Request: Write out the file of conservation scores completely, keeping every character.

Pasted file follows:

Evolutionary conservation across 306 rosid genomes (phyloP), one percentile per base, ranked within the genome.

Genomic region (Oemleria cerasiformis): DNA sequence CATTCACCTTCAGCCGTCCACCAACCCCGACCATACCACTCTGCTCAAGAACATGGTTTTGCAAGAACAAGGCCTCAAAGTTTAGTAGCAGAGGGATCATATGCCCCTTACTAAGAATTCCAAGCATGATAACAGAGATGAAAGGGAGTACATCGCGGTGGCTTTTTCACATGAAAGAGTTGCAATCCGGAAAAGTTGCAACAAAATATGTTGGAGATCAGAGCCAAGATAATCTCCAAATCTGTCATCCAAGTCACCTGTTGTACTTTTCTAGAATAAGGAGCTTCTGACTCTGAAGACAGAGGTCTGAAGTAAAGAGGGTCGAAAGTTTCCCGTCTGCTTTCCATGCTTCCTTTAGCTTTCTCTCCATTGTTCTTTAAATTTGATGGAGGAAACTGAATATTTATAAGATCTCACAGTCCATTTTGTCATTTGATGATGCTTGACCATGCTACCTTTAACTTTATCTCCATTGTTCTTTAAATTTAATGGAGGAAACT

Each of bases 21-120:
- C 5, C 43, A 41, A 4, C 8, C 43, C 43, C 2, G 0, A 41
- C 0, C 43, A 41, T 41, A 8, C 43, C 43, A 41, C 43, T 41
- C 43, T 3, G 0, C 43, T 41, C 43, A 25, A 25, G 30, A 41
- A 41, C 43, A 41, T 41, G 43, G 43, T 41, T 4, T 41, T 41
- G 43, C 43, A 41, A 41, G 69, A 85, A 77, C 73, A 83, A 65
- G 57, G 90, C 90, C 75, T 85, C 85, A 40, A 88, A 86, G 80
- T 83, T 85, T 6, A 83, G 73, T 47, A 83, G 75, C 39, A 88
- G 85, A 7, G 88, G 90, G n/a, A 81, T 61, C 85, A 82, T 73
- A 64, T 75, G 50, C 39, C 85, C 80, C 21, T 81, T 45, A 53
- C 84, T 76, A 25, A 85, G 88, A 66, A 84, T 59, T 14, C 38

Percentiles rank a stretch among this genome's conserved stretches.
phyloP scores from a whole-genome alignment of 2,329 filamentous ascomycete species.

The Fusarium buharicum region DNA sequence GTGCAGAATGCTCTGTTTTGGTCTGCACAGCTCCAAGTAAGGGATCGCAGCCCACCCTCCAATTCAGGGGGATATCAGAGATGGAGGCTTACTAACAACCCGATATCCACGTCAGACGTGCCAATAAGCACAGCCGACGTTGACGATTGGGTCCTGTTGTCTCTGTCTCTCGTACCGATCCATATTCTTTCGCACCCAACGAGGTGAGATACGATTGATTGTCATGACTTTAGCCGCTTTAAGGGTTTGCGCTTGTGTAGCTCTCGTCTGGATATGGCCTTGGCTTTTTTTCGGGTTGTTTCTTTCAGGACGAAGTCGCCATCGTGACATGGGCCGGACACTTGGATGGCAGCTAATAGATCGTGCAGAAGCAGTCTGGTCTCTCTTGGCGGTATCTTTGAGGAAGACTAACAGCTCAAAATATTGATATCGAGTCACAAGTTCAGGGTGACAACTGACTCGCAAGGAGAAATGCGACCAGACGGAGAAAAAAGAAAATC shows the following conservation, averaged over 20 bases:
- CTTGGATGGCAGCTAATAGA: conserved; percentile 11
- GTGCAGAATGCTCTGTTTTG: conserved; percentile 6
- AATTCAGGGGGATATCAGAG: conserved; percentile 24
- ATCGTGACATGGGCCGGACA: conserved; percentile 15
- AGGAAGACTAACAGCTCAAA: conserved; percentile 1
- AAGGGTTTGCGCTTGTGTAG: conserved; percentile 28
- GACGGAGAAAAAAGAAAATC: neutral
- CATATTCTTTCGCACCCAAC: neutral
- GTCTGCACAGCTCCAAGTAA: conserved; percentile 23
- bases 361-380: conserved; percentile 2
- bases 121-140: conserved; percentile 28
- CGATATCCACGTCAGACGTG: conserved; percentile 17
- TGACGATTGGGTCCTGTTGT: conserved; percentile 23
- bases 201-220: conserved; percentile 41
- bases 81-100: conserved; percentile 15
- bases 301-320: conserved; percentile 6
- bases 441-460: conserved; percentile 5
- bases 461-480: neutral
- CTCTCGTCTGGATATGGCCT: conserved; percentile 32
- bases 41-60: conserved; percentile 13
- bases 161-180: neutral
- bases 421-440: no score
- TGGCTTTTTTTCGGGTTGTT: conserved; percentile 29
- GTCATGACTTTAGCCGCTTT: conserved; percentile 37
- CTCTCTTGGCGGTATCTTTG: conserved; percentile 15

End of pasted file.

Evolutionary conservation across 306 rosid genomes (phyloP), one percentile per base, ranked within the genome.

Genomic region (Oemleria cerasiformis): DNA sequence CATTCACCTTCAGCCGTCCACCAACCCCGACCATACCACTCTGCTCAAGAACATGGTTTTGCAAGAACAAGGCCTCAAAGTTTAGTAGCAGAGGGATCATATGCCCCTTACTAAGAATTCCAAGCATGATAACAGAGATGAAAGGGAGTACATCGCGGTGGCTTTTTCACATGAAAGAGTTGCAATCCGGAAAAGTTGCAACAAAATATGTTGGAGATCAGAGCCAAGATAATCTCCAAATCTGTCATCCAAGTCACCTGTTGTACTTTTCTAGAATAAGGAGCTTCTGACTCTGAAGACAGAGGTCTGAAGTAAAGAGGGTCGAAAGTTTCCCGTCTGCTTTCCATGCTTCCTTTAGCTTTCTCTCCATTGTTCTTTAAATTTGATGGAGGAAACTGAATATTTATAAGATCTCACAGTCCATTTTGTCATTTGATGATGCTTGACCATGCTACCTTTAACTTTATCTCCATTGTTCTTTAAATTTAATGGAGGAAACT

Each of bases 21-120:
- C 5, C 43, A 41, A 4, C 8, C 43, C 43, C 2, G 0, A 41
- C 0, C 43, A 41, T 41, A 8, C 43, C 43, A 41, C 43, T 41
- C 43, T 3, G 0, C 43, T 41, C 43, A 25, A 25, G 30, A 41
- A 41, C 43, A 41, T 41, G 43, G 43, T 41, T 4, T 41, T 41
- G 43, C 43, A 41, A 41, G 69, A 85, A 77, C 73, A 83, A 65
- G 57, G 90, C 90, C 75, T 85, C 85, A 40, A 88, A 86, G 80
- T 83, T 85, T 6, A 83, G 73, T 47, A 83, G 75, C 39, A 88
- G 85, A 7, G 88, G 90, G n/a, A 81, T 61, C 85, A 82, T 73
- A 64, T 75, G 50, C 39, C 85, C 80, C 21, T 81, T 45, A 53
- C 84, T 76, A 25, A 85, G 88, A 66, A 84, T 59, T 14, C 38

Percentiles rank a stretch among this genome's conserved stretches.
phyloP scores from a whole-genome alignment of 2,329 filamentous ascomycete species.

The Fusarium buharicum region DNA sequence GTGCAGAATGCTCTGTTTTGGTCTGCACAGCTCCAAGTAAGGGATCGCAGCCCACCCTCCAATTCAGGGGGATATCAGAGATGGAGGCTTACTAACAACCCGATATCCACGTCAGACGTGCCAATAAGCACAGCCGACGTTGACGATTGGGTCCTGTTGTCTCTGTCTCTCGTACCGATCCATATTCTTTCGCACCCAACGAGGTGAGATACGATTGATTGTCATGACTTTAGCCGCTTTAAGGGTTTGCGCTTGTGTAGCTCTCGTCTGGATATGGCCTTGGCTTTTTTTCGGGTTGTTTCTTTCAGGACGAAGTCGCCATCGTGACATGGGCCGGACACTTGGATGGCAGCTAATAGATCGTGCAGAAGCAGTCTGGTCTCTCTTGGCGGTATCTTTGAGGAAGACTAACAGCTCAAAATATTGATATCGAGTCACAAGTTCAGGGTGACAACTGACTCGCAAGGAGAAATGCGACCAGACGGAGAAAAAAGAAAATC shows the following conservation, averaged over 20 bases:
- CTTGGATGGCAGCTAATAGA: conserved; percentile 11
- GTGCAGAATGCTCTGTTTTG: conserved; percentile 6
- AATTCAGGGGGATATCAGAG: conserved; percentile 24
- ATCGTGACATGGGCCGGACA: conserved; percentile 15
- AGGAAGACTAACAGCTCAAA: conserved; percentile 1
- AAGGGTTTGCGCTTGTGTAG: conserved; percentile 28
- GACGGAGAAAAAAGAAAATC: neutral
- CATATTCTTTCGCACCCAAC: neutral
- GTCTGCACAGCTCCAAGTAA: conserved; percentile 23
- bases 361-380: conserved; percentile 2
- bases 121-140: conserved; percentile 28
- CGATATCCACGTCAGACGTG: conserved; percentile 17
- TGACGATTGGGTCCTGTTGT: conserved; percentile 23
- bases 201-220: conserved; percentile 41
- bases 81-100: conserved; percentile 15
- bases 301-320: conserved; percentile 6
- bases 441-460: conserved; percentile 5
- bases 461-480: neutral
- CTCTCGTCTGGATATGGCCT: conserved; percentile 32
- bases 41-60: conserved; percentile 13
- bases 161-180: neutral
- bases 421-440: no score
- TGGCTTTTTTTCGGGTTGTT: conserved; percentile 29
- GTCATGACTTTAGCCGCTTT: conserved; percentile 37
- CTCTCTTGGCGGTATCTTTG: conserved; percentile 15